132g Midweight Large Green (as tested) £38.00
Waterproof socks have moved on as fast as fabric technology and design. Venerable museum pieces from the nineties may have done the job, but often felt like you were putting your foot into a tube made of crisp packets.
So now we have a twenty-first century version from one of our leading manufacturers of outdoor socks – and there’s a lot to be said for it, too, with comfort and breathable technology to the fore. Bridgedale’s Stomsocks are not cycling specific, but with their Fusion Technology, will become part of my anti-ingress battery both on and off the bike.
Pros:Good, comfortable fit, effective, quick drying.
Cons: Nothing significant, but they aren’t cycling specific.
Stormsocks are not cycling specific, but are absolutely suitable for touring, gravel, off-roading and exploring sans bike. They come in three weights – heavy, mid, and light – offering options for season and climate. Ours was the mid-weight. The mid-weights also offer a choice of three lengths, knee, boot and ankle. Ours was the boot length, which reaches the lower part of the calf – imagine you’ve a hiking boot rather than a trail shoe. The design is unisex – but, in my case fortunately, the wife has smaller feet.
All come with three layers; merino inner, nylon outer, and a breathable membrane. Windproof, waterproof, and comfort should be the result. Durability should be greater on a bike than purely walking. However, wear is many miles away and a month-long test can’t really allow comment. Having said that, the nylon layer is designed to offer protection to the membrane.
Elasticity is woven in to all the layers, offering plenty of stretch for comfort and wiggle-room. The layers are bonded so there’s no hint of slide.
Our Large version covers sizes 9-11.5, but they are available for 3.5-5.5, 6-8.5, and 12+. Midweight options come in a choice of Black and Khaki.
I went for the large, which seem to fit my UK size nines (can be a 9.5 or even a 10 in some contexts) perfectly. Mind you, I did not expect the same snug fit as my nice merino favourites or my summer -sunshine cotton. After all, my feet re at the lower extreme of the sizing guide. So, larger feet, expect snugger fit. However, they are more than comfortable in a pair of trail shoes, as well as in cycling shoes (tested in Shimano MTB/Touring SPD shoes).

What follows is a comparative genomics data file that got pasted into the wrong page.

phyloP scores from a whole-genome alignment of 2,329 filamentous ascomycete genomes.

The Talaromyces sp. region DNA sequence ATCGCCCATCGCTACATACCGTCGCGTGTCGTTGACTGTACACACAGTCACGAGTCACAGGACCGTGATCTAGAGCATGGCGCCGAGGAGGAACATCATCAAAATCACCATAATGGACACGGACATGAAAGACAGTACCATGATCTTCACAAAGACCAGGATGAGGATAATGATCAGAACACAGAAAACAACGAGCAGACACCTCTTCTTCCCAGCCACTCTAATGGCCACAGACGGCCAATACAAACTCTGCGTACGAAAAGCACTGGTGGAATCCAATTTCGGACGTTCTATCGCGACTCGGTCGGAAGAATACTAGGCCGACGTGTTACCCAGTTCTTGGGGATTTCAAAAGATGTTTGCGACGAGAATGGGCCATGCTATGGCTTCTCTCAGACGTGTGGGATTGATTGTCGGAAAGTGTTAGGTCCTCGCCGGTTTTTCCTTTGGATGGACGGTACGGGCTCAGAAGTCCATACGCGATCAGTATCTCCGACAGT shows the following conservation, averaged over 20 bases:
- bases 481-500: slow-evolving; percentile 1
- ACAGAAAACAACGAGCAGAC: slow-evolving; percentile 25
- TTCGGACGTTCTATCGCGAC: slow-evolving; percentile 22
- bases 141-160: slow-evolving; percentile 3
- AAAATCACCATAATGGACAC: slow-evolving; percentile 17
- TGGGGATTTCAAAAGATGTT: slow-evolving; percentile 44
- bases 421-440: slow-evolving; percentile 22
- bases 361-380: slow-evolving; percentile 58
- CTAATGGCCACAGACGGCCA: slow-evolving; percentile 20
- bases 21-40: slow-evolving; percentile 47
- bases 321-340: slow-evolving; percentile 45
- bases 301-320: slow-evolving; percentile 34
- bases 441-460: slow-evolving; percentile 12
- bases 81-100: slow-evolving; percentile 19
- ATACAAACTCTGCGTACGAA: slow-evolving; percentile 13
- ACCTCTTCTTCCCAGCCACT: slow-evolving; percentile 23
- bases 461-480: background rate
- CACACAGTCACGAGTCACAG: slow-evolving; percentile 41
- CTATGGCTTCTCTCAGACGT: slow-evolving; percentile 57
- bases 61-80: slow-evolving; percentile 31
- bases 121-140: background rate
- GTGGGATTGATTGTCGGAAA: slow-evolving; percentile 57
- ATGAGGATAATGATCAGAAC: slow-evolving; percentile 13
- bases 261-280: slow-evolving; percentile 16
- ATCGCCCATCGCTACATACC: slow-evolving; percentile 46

Despite the technical fabric, washing is relatively straightforward. 40C Wool cycle, either drip or tumble dry on low. That is it – don’t add anything extra, don’t ring, and don’t iron (never mind).
Its worth noting care instructions down as they aren’t attached to the socks. Understandable. Who wants a care label inside a tight cuff?
The fleecy feel of the inner makes these a tempting addition to wet weather cycling apparel, especially if you are out all day and the temperature is less than moderate. If push comes to shove when a damp ride beckons, I’ll generally go with an overshoe rather than a waterproof sock when only one is on offer. However, even the best over-shoes are vulnerable around the cleats. So, splashing in puddles in my favourite touring DPDs may have attracted attention of on-lookers, but failed to dampen my sole – of the feet that is. Shoe wet? Yes. Sock wet? On the outside. Inner? Dry as the proverbial bone.
For those engaged in off-bike antics – say a long off-road carry, or exploring a castle, there are obvious pluses here. No wear to an overshoe, better grip, and so forth. Even better the Stormsocks are comfortable to walk in. A mixed terrain ten-miler (OK, not a long hike, I know) left no chaffing and that old feeling of soft-boiled feet older neoprene models produced was avoided. Likewise, older Gore-tex style and similar socks, though lighter, felt like walking in toughened crisp packets. Not so the Stormsocks.
Breathability, has, so far proven to be very good. Nothing nasty has developed between the toes, and frankly, this is only likely to be an issue on long backwoods tours. Good socks don’t remove responsibility for personal hygiene, but the Stormsocks’ merino inner and breathable outer help make it easier.
Certainly, I’ve not got that clammy feeling on wet days with the temperature around 10C. Mind you, paired with Proviz Shoe-covers or similar, as well, toastiness has got close to burnt-toastiness. Still, many of us like to keep our extremities warm on long rides, so that’s not so much of a problem. Even less so on shorter rides and, in my experience, on cycle camping trips when getting dry and warm can be awkward.
Bridgedale point out that ingress at the top of the sock is possible, but, on the bike, I’ve not found this an issue – walking through wet undergrowth might be another matter. The cuff fits well, and on really nasty days is likely to be protected by longs or even waterproof leggings.
After damping the outer on a wet ride, air drying took an hour or so, but the inner remained comfy. From fully soaked in the washing machine you are looking at several hours, but that’s a very different matter.
If you like waterproof socks, then you’ll not do much better than these. Having said that, there are some well-known manufacturers of waterproof socks that are more cycling specific. If you are off-roading, touring, or spending significant time off the bike, or even mixing cycling and hiking – then Stormsocks might be for you. Pure roadie riders might look to something more cycling specific. Pricewise, on a par with similar products